Hills and Valleys
Hey everyone! Thanks for joining me for another letter.
1. Holding On
The Slow Knife is pretty much done in terms of my ‘active’ workload 🥳
At the end of last year, I was ready to give up on this project. I had worked on the design on and off for a year, and all I had to show for it were:
Thirty-nine stream-of-consciousness notes, most written between 1 and 3am.
A handful of patchy drafts with suffixes like
Beautiful illustrations that were starting to feel like a premature mistake.
Looking over it all, I still felt like I’d failed to capture the ‘social revenge’ experience that I was striving for. But slowly, out of the ashes of all those half-formed thoughts, the game began to coalesce—the fundamentals (board, cards, villains) started to feel locked in, even as the rest of the game continued to iterate.
As is often the case, I forced myself to get something playable together by setting a date with my friends. I wrote the cards and ordered some materials, and we sat down and played through the game. And, despite a few glaring points of friction, it worked!
Since then I’ve had the pleasure of running nine more playtests and hearing feedback from folks who’ve run the game themselves, as the iterations on the game have become smaller and smaller and we’ve moved towards the final design. I’m really glad I gave it one last shot, because I think it might be my favourite work yet. It’s certainly the one I’m most excited to play again, which is rare for anything I create.
The takeaway for me is not that I should never give up on my projects. I’ve got tonnes of ideas that have been consigned to the bin. But if the core experience of a game remains alluring for me through a protracted development, I’ll feel more confident in future about sticking with it until it starts to make sense.
2. Letting Go
Hand in hand with my growing elation at completing a project comes the realisation that I’ve probably been overworking myself.
Between my day job, kids, house, partner and Mousehole stuff I’ve never been juggling so many plates. When I get a few hours of quiet time (including the evenings), it feels increasingly tough to do anything other than work away at my to-do lists—even when I know that a run or ten-minute meditation would do wonders for my brain.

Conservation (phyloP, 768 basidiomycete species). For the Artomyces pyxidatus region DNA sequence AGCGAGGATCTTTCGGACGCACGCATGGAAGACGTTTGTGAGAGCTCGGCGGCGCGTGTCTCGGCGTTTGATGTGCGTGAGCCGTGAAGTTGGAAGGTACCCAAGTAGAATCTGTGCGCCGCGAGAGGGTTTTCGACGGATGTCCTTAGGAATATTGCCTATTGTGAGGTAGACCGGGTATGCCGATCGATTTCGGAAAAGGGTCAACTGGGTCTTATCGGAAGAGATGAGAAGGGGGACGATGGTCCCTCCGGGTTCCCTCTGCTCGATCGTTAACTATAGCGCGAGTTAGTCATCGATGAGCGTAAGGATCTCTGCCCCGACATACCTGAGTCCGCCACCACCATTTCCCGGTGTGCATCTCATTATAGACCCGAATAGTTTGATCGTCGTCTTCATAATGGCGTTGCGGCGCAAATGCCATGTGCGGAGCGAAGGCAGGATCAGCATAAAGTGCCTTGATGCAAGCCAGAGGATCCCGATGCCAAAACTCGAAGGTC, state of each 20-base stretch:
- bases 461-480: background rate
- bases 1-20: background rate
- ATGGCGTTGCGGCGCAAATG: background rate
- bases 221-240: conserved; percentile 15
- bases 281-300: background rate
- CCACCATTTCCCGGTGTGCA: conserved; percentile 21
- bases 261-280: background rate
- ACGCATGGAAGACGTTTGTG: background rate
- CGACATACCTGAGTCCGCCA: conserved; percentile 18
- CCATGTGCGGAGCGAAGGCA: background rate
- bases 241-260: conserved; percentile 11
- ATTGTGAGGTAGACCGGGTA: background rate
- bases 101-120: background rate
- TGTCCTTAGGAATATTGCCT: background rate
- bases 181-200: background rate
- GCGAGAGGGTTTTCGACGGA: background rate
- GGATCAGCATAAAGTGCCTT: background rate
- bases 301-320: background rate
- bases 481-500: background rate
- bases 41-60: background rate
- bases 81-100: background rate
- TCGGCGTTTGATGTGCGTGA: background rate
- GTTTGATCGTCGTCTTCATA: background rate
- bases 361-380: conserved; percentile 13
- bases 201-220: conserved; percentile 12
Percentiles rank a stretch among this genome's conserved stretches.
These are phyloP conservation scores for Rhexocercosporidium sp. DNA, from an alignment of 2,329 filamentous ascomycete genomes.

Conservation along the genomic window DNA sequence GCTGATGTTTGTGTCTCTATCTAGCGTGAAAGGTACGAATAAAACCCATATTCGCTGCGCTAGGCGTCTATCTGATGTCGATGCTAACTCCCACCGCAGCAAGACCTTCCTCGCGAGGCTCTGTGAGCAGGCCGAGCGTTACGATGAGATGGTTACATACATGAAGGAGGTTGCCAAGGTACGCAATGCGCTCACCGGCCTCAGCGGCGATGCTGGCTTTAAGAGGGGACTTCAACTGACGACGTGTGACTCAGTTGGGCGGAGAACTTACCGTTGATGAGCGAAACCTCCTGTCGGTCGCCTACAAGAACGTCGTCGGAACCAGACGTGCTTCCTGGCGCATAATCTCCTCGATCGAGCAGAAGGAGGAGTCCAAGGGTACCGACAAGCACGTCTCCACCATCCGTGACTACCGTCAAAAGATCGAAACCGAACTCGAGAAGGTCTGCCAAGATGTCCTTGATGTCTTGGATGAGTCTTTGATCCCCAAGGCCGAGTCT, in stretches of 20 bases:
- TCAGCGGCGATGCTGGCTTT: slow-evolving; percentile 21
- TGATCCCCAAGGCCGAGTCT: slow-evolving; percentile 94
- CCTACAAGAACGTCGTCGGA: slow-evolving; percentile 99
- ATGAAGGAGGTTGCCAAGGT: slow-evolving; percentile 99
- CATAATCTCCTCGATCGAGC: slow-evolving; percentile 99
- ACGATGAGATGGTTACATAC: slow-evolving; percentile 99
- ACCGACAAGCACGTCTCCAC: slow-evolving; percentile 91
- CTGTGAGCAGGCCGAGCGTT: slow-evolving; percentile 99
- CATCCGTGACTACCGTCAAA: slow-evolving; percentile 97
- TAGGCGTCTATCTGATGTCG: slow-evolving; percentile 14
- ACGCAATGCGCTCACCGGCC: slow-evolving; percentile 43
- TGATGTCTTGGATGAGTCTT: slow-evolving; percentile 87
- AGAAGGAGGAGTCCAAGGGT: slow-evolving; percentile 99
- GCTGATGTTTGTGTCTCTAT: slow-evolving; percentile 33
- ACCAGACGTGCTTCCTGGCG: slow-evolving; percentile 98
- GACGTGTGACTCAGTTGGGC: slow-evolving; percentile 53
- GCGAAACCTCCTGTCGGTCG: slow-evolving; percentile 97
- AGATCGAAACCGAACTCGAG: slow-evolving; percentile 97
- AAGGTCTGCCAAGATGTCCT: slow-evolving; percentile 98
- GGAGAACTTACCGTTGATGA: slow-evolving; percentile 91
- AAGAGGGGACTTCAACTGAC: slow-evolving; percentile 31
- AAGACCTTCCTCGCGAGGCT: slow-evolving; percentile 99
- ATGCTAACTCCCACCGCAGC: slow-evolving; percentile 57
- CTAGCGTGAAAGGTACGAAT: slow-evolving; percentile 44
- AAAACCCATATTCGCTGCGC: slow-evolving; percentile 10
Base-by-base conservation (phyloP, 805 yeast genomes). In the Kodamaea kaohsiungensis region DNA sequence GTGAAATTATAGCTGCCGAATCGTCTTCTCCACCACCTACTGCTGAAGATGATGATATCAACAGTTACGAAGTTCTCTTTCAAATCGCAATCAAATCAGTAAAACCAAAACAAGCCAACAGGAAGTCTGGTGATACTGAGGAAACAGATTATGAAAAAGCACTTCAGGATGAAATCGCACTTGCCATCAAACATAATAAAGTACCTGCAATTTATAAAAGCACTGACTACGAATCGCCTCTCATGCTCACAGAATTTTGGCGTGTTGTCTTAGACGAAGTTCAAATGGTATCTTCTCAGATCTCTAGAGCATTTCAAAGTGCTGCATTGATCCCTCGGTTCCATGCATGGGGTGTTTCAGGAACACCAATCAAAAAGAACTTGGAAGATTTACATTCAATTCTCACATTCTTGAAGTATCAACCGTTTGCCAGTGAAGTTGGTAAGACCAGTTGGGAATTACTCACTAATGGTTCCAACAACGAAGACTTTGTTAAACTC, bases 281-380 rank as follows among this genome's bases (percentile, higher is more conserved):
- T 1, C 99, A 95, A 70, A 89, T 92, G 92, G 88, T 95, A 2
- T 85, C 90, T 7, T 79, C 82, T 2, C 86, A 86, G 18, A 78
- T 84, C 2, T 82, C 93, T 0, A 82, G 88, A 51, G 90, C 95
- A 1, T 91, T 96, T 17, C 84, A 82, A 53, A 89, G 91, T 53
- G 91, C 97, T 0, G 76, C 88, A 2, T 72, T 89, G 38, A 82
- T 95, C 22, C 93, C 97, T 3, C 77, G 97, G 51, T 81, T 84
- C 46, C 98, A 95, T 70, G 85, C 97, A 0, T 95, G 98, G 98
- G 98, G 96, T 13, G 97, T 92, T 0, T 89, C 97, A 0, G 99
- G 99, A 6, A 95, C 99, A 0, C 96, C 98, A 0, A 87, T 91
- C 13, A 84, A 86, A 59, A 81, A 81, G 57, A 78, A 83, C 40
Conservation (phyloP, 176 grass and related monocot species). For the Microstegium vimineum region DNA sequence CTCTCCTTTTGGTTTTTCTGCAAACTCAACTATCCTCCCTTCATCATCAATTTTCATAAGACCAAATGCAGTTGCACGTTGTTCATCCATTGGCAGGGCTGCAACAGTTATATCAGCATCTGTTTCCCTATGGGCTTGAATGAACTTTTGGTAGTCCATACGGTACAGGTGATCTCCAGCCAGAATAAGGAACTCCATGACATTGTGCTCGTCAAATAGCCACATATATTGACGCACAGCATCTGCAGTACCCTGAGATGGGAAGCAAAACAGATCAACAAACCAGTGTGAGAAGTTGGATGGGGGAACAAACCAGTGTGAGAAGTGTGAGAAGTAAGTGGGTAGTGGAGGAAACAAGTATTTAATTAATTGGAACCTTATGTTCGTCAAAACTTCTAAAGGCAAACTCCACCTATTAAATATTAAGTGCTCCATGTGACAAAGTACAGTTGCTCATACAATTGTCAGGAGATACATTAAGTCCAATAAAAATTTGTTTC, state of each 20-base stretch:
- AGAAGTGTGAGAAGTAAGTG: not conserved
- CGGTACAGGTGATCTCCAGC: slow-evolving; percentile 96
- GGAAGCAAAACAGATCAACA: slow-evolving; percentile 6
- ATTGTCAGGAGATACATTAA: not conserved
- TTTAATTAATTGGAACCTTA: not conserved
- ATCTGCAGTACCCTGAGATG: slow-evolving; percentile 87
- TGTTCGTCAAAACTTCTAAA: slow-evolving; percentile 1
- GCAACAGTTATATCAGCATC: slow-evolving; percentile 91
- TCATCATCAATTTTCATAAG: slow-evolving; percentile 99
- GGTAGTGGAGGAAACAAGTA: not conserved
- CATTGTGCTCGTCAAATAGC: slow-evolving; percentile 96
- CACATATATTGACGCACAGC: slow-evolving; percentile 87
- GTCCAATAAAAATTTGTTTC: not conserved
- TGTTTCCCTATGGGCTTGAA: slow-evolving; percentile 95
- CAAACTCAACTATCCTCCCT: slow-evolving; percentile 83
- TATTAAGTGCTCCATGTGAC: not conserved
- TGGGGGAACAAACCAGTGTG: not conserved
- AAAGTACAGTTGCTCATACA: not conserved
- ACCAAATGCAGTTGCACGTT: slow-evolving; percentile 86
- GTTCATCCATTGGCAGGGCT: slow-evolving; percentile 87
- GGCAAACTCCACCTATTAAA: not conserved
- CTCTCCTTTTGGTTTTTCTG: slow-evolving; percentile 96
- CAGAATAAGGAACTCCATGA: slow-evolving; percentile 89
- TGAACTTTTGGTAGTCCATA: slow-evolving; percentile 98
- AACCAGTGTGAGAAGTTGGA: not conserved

So, I’m going to be more intentional for the next few weeks about valuing that ‘self care’as highly as other tasks. It’s hard work though, to resist the siren call of productivity…
The siren call of productivity! Honestly—teenage me, playing one-hundred hours of Civ 4 instead of revising, would be so disappointed to see how far I’ve fallen.
3. Good Stuff
This short article/episode by Emma Gannon on energy & creativity resonated with me, unsurprisingly given my overworked mindset.
When it comes to creativity and writing, this is something that gives me energy as opposed to draining it. […] If I spend a day writing in a café, or doing a podcast, I am topped all the way back up, like a car in a petrol station. Glug, glug, glug. But this also means I can be prone to overworking, because I just don’t know when to stop.
I’m not sure I’ve mentioned it before, so I thought I’d give a quick shout-out to Typewolf. They highlight interesting typography from across the web, as well as offering support on choosing fonts at various budgets. I used the site a lot to decide on fonts for The Slow Knife and the playsets, and it’s really inspiring. It also introduced me to Kilotype, who might be my new favourite foundry.
While we’re at it, another classic resource for layout is HUDS+GUIS, who look at the typography & design of fictional user interfaces. If you’re working on a sci-fi game, you should take a look!
Cheers for now!
design, writing, art direction, layout
literally, I don’t like keeping old notes so I bin everything that I’ve given up on. I just finished deleting all my notes for The Slow Knife.
this phrase always makes me feel like a goop sales rep